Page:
Unique Crafts

Robb Report Singapore - - Time -

Metiers d’arts in lux­ury watch­mak­ing has now be­come a per­ma­nent fea­ture within many of the in­dus­try’s top brands but there is one par­tic­u­lar mai­son that’s con­stantly find­ing fresh and mod­ern ways to in­ter­pret these age-old crafts: Her­mes. Says its creative di­rec­tor, Philippe Del­ho­tel: “Our goal is not to keep find­ing new tech­niques to in­tro­duce. Rather, it is to bring some­thing dif­fer­ent and unique to our cus­tomers. All the big brands to­day do enamel, but we dif­fer­en­ti­ate our­selves with cre­ativ­ity, colour, pat­terns and so on. We bring a unique brand of sim­plic­ity to our prod­ucts.”

Some of Her­mes’s lat­est artis­tic cre­ations in­clude the Arceau Cavales and Slim d’Her­mes Les Ze­bres de Tan­zanie. These watches work with Her­mes’s favourite themes, horses and nat­u­ral­ist scenes, and in­tro­duce to col­lec­tors the art of leather mar­quetry, which is a new form of hand­craft never be­fore seen in the works of other haute hor­logerie man­u­fac­tures – and with good rea­son. “We don’t have a patent on leather mar­quetry but it’s such an ob­vi­ous sig­na­ture of Her­mes that if other watch brands want to at­tempt it, we’ll bid them good luck, for what in­ter­est would they have in us­ing leather? It’s not their en­vi­ron­ment at all, it’s not in their DNA,” Del­ho­tal elab­o­rates.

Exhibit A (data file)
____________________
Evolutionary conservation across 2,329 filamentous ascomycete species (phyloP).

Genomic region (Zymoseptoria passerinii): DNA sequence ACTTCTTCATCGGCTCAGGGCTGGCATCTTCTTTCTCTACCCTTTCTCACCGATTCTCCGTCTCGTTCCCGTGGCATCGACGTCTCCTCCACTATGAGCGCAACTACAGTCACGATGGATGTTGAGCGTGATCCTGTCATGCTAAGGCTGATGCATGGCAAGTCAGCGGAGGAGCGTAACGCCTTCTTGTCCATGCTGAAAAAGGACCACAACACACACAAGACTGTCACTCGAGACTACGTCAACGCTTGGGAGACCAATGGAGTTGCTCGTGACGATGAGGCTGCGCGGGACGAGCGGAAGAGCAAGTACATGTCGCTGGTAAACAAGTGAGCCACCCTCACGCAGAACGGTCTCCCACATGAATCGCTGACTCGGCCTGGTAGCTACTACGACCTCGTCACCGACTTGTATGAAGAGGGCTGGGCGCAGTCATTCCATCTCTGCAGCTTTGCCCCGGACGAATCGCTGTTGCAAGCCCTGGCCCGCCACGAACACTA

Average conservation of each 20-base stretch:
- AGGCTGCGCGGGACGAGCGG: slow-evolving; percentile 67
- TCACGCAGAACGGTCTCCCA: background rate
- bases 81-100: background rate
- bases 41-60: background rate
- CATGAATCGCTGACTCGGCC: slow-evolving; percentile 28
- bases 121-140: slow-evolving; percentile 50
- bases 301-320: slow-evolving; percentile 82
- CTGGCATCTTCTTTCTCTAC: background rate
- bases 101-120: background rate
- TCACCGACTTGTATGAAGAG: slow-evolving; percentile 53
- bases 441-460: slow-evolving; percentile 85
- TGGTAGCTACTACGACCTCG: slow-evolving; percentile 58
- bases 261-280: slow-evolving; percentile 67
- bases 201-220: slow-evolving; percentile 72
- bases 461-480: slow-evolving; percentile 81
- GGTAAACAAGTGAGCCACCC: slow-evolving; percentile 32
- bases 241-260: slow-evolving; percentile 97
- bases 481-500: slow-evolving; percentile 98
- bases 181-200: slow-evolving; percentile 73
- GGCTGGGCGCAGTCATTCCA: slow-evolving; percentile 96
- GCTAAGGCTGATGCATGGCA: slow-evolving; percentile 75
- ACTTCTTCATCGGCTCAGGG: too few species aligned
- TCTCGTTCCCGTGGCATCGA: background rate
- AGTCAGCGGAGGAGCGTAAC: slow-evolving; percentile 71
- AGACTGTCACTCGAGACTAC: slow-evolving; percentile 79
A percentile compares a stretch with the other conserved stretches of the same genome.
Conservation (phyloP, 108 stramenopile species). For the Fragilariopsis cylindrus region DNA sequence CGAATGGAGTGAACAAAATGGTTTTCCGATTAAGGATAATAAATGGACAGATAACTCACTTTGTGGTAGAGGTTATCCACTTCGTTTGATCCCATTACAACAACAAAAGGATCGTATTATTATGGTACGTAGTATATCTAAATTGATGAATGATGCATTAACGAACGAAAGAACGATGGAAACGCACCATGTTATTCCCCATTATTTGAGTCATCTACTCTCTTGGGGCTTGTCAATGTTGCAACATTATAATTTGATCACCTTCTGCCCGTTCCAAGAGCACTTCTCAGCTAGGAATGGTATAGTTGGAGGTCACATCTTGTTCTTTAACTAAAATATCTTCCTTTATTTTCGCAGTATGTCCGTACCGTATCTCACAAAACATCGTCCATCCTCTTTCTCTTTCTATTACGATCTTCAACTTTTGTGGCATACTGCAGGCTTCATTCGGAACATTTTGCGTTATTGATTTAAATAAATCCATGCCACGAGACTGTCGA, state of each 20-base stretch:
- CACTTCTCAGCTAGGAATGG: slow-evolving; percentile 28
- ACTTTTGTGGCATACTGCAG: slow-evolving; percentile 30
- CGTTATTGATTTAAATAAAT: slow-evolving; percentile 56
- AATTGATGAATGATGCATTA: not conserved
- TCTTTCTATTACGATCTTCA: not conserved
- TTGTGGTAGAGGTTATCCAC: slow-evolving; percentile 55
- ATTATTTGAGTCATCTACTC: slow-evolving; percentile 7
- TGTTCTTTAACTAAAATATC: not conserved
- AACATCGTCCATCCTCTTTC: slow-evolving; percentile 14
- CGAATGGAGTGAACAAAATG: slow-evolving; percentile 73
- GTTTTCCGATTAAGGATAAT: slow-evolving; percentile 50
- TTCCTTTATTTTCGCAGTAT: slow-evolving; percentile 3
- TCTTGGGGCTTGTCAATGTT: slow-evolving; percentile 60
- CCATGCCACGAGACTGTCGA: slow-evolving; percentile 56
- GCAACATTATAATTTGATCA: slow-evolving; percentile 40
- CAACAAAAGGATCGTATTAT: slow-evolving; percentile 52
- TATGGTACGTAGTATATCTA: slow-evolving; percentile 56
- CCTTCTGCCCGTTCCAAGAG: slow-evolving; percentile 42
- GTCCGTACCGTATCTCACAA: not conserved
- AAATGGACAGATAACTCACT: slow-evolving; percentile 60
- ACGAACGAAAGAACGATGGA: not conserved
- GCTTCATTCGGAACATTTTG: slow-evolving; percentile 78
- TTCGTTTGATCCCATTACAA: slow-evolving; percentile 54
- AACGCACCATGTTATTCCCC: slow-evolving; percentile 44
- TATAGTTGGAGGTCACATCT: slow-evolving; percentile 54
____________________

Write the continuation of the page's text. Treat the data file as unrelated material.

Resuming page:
Leather mar­quetry has al­ready been done on Her­mes home ob­jects and about a year and a half ago, Del­ho­tal de­cided to bring this savoir faire into the time­piece di­vi­sion. Laser-cut leather pieces in an ar­ray of colours and shapes form a pic­ture

Newspapers in English

Newspapers from Singapore

© PressReader. All rights reserved.